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From |
"Nick Cox" <n.j.cox@durham.ac.uk> |

To |
<statalist@hsphsun2.harvard.edu> |

Subject |
st: RE: Weights with -table- and -tabulate- |

Date |
Wed, 18 Dec 2002 14:27:10 -0000 |

Friedrich Huebler > > I have two questions on the use of weights with -table- and > -tabulate-. > > (1) Can the frequencies be rounded when -tabulate- is used with > weights. My weight looks like this: > > Variable | Obs Mean Std. Dev. Min Max > ---------+----------------------------------------------------- > sweight | 28791 1.004766 .127654 .787363 1.231606 > > The command > > tab male [aw=sweight] > > yields this table: > > Male | Freq. Percent Cum. > ------+----------------------------------- > 0 | 14893.9698 51.73 51.73 > 1 | 13897.0302 48.27 100.00 > ------+----------------------------------- > Total | 28791 100.00 > > I prefer the frequencies to be shown as 14894 and 13897. Can this be > done? > > (2) Why has the weight no effect on the output of -table-? > > When I type > > table male [aw=sweight] > > I get this table: > > ---------------------- > Male | Freq. > ----------+----------- > 0 | 14,862 > 1 | 13,929 > ---------------------- > > This is the same as the unweighted frequency distribution. > > I looked at the manuals, the FAQs, and the list archive and found no > answer to these questions. I use Stata 7. Interesting! The sequence here seems to be that Friedrich can get the results he wants in -tabulate-, but not the format, and he can get the format he wants in -table-, but not the results. I don't have Friedrich's data, so I will use the auto data to illustrate a reply, although there is perhaps one unresolved question here which only Stata Corp can answer definitively: why the difference in behaviour? Here it is shown with the auto data: . tab foreign [aw=mpg] Car type | Freq. Percent Cum. ------------+----------------------------------- Domestic | 48.4098985 65.42 65.42 Foreign | 25.5901015 34.58 100.00 ------------+----------------------------------- Total | 74 100.00 . table foreign [aw=mpg] ---------------------- Car type | Freq. ----------+----------- Domestic | 52 Foreign | 22 ---------------------- Here's my way of thinking about it. Suppose I say to you: count the categories of -foreign-, given these values of -mpg- as weights. One interpretation -- that taken by -table- -- is that the weights are irrelevant. -table- will count for you, but the weights don't enter into _counting_. And in many contexts, we do want the raw frequencies, unweighted, and also other statistics weighted by something. This is perhaps startling, and I think should be better documented, but I don't think it is a bug. If you also say: give the mean of -weight-, then Stata pays attention to -mpg- supplied as weight. (Incidentally, -tabstat- behaves the same way.) There is a clear difference between . table foreign , c(freq mean weight) -------------------------------------- Car type | Freq. mean(weight) ----------+--------------------------- Domestic | 52 3,317.1 Foreign | 22 2,315.9 -------------------------------------- and . table foreign [aw=mpg] , c(freq mean weight) -------------------------------------- Car type | Freq. mean(weight) ----------+--------------------------- Domestic | 52 3,174.2 Foreign | 22 2,240.6 -------------------------------------- The other interpretation -- that taken by -tabulate- -- is that you want -- as you evidently do -- a list of sum of weights in category / mean of weights overall which has the property that it sums to the total frequency. You want to see that, but formatted in the way you want. I don't think -tabulate- can do this. It has no -format()- option, and it pays no attention to variable display formats when showing frequencies. In addition, -tabulate- can show all sorts of different results and it is not clear that the same format would ever be appropriate for all. (One answer to that would be to allow multiple formats via more complicated syntax.) One remedy is to calculate directly what you want to show and then show it with -tabdisp-. -tabdisp- is documented at [P] tabdisp as if it were an only-for-the-technical command, but it is very useful interactively as well. (-foreach- and -forvalues- fall into the same category.) Elsewhere another tabulation problem otherwise awkward has been shown to yield to some calculations and -tabdisp-. See How do I tabulate cumulative frequencies? http://www.stata.com/support/faqs/data/tabdisp.html Here is a laboured way of doing it. It has one advantage. I may not be the only person who -- even though the manipulations here are elementary -- can get confused in this terrain unless I write down the formulas and play with simple examples step by step, and this route takes you where you want to be in very easy stages. I will go through a basic sequence and then make some comments. 1. We want the sum of weights in each category . egen sumw = sum(mpg) , by(foreign) 2. We want the mean of weights overall . egen meanw = mean(mpg) 3. Our weighted frequencies are then just . gen freq = sumw/meanw 4. By construction, these are constant within each category, so -tabdisp- is easy . tabdisp foreign, c(freq) ---------------------- Car type | freq ----------+----------- Domestic | 48.4099 Foreign | 25.5901 ---------------------- 5. And we can control the format: . tabdisp foreign, c(freq) format(%2.0f) ---------------------- Car type | freq ----------+----------- Domestic | 48 Foreign | 26 ---------------------- Comment A ========= We could do this via -table- but it is not as nice: . table foreign , c(mean freq) format(%2.0f) ---------------------- Car type | mean(freq) ----------+----------- Domestic | 48 Foreign | 26 ---------------------- or (among other possibilities) . table foreign , c(min freq) format(%2.0f) ---------------------- Car type | min(freq) ----------+----------- Domestic | 48 Foreign | 26 ---------------------- Comment B (especially for (budding) programmers) ========= In other circumstances, I would be the first to squawk at code like . egen sumw = sum(mpg) , by(foreign) . egen meanw = mean(mpg) . gen freq = sumw/meanw if within a program, as it is wasteful of memory and slow. In a program, you shouldn't use -egen- at all. In any case, putting a constant in a variable is bad style. The code above is used to make it as clear as possible what is being done. For efficiency, we could first go . egen freq = sum(mpg), by(foreign) . su mpg, meanonly . replace freq = freq / r(mean) and then get rid of the -egen- (which makes the code longer, but faster). Comment C ========= If you were doing this a lot, as a convenience you might like a single function to calculate the weighted frequencies. This doesn't seem to have been done, so I have written an -egen- function -wtfreq()- which will be added to -egenmore- on SSC. Nick n.j.cox@durham.ac.uk * * For searches and help try: * http://www.stata.com/support/faqs/res/findit.html * http://www.stata.com/support/statalist/faq * http://www.ats.ucla.edu/stat/stata/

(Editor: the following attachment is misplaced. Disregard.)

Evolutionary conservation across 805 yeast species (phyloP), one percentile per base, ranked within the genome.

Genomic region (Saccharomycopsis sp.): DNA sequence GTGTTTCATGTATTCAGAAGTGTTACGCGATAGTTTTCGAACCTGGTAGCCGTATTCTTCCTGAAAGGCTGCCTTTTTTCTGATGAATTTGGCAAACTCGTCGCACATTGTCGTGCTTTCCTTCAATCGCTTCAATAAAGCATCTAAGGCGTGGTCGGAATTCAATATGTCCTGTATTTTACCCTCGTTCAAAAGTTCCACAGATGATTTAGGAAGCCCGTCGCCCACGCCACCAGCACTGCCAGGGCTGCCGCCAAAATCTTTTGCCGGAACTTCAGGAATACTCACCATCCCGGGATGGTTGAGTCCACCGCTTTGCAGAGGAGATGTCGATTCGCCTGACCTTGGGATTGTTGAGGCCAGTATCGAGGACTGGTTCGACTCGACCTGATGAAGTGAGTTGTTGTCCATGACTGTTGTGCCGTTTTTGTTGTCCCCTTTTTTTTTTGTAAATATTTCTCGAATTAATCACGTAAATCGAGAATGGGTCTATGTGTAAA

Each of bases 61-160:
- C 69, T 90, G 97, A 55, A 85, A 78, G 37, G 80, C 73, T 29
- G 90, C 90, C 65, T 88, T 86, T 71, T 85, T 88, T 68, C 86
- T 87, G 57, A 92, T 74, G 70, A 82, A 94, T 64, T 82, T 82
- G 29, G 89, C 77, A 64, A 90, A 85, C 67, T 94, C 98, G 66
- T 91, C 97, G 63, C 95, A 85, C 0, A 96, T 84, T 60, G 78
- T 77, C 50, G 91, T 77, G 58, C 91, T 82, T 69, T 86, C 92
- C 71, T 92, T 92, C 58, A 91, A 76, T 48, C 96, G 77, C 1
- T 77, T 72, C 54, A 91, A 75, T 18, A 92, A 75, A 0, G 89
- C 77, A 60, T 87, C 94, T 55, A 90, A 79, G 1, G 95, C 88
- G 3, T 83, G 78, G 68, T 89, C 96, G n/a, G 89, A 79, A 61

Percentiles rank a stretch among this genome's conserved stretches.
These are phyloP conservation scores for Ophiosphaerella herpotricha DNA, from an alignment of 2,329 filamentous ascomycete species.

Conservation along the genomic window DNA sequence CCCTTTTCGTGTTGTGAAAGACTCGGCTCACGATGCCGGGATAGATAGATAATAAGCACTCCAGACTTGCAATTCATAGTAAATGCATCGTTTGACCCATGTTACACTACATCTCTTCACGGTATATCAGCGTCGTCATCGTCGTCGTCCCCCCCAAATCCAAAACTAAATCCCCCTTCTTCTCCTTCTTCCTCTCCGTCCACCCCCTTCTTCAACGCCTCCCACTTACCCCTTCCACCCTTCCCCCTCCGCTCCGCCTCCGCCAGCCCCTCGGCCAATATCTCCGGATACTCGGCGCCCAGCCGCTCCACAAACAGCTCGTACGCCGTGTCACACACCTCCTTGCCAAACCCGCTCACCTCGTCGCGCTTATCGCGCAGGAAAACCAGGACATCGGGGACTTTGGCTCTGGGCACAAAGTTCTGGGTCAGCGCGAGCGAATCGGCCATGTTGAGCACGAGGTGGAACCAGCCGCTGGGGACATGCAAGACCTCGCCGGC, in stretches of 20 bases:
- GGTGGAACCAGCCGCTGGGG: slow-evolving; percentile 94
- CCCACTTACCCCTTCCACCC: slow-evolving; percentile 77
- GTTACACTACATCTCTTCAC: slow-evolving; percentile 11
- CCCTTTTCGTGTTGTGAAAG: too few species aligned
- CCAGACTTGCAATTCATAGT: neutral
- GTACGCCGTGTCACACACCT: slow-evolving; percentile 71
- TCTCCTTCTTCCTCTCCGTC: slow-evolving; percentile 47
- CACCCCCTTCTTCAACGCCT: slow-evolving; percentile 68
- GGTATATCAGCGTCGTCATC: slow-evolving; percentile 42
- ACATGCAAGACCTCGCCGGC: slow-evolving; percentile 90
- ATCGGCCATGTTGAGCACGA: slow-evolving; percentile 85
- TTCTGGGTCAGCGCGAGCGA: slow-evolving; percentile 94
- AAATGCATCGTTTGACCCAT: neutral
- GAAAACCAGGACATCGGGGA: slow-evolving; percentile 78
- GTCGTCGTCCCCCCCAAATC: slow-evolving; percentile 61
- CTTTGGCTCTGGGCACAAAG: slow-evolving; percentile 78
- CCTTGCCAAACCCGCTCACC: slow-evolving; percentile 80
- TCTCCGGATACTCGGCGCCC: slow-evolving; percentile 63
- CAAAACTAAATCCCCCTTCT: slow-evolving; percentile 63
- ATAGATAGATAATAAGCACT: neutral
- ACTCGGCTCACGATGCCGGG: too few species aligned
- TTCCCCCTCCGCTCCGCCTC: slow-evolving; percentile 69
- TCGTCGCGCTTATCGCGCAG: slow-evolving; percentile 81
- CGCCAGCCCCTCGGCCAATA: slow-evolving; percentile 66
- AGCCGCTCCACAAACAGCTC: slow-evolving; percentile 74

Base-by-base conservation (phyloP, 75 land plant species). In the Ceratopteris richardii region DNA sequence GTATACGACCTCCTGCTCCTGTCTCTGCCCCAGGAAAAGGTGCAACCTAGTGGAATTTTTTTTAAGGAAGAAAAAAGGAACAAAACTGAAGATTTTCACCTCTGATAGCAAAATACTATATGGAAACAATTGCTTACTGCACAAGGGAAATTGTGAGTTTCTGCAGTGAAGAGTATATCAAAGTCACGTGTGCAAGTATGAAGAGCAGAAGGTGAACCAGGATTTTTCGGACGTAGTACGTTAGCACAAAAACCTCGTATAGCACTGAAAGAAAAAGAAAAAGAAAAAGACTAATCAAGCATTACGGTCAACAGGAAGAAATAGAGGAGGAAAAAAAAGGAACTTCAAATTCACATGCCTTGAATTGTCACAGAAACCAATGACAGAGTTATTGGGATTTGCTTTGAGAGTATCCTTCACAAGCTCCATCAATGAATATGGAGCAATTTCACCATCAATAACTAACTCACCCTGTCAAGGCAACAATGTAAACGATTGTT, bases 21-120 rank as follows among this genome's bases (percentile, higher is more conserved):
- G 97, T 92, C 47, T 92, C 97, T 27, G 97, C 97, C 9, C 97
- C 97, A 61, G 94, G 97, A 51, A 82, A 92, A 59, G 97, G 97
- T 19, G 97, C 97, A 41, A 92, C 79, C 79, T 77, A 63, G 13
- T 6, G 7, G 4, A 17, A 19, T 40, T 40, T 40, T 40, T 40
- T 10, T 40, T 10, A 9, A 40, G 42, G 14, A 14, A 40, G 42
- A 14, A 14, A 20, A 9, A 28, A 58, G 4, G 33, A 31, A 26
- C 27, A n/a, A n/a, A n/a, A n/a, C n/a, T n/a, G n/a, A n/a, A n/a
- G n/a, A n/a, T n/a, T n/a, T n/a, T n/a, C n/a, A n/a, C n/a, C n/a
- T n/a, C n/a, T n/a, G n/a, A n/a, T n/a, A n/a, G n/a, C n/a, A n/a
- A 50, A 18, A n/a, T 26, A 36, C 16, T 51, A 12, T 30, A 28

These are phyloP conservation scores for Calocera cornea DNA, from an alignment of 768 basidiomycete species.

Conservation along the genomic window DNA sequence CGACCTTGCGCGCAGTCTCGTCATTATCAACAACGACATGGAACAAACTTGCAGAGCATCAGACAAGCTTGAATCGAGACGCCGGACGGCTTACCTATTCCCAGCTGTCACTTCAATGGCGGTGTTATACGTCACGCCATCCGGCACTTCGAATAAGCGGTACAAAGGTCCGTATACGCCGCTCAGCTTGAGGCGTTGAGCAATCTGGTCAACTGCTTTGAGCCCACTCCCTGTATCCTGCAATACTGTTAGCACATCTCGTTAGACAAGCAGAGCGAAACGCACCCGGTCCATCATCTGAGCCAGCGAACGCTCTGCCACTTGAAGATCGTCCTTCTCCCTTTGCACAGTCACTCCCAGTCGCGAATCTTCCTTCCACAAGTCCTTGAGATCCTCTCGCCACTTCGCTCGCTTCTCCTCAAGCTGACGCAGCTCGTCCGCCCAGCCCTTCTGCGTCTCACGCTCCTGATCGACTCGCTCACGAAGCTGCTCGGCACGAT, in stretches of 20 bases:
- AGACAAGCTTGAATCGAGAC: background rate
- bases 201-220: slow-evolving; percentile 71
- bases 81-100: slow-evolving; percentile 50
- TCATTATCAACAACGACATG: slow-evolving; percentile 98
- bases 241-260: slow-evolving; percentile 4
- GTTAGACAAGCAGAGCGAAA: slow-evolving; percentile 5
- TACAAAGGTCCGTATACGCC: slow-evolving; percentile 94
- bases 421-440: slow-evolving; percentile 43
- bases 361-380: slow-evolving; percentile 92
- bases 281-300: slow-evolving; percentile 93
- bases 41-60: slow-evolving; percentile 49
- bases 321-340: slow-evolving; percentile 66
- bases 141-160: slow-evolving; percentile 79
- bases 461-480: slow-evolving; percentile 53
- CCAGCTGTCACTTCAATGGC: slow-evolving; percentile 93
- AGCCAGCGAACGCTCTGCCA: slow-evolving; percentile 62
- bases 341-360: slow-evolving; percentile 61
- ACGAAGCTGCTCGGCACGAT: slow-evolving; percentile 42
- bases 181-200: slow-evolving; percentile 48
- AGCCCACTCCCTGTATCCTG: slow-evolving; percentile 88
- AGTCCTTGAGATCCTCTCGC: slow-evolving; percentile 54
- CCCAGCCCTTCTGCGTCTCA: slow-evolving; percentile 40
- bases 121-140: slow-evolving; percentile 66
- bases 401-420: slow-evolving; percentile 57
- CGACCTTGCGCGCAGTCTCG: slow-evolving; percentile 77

**Follow-Ups**:**st: Re: Weights with -table- and -tabulate-***From:*Friedrich Huebler <huebler@rocketmail.com>

**References**:**st: Weights with -table- and -tabulate-***From:*Friedrich Huebler <huebler@rocketmail.com>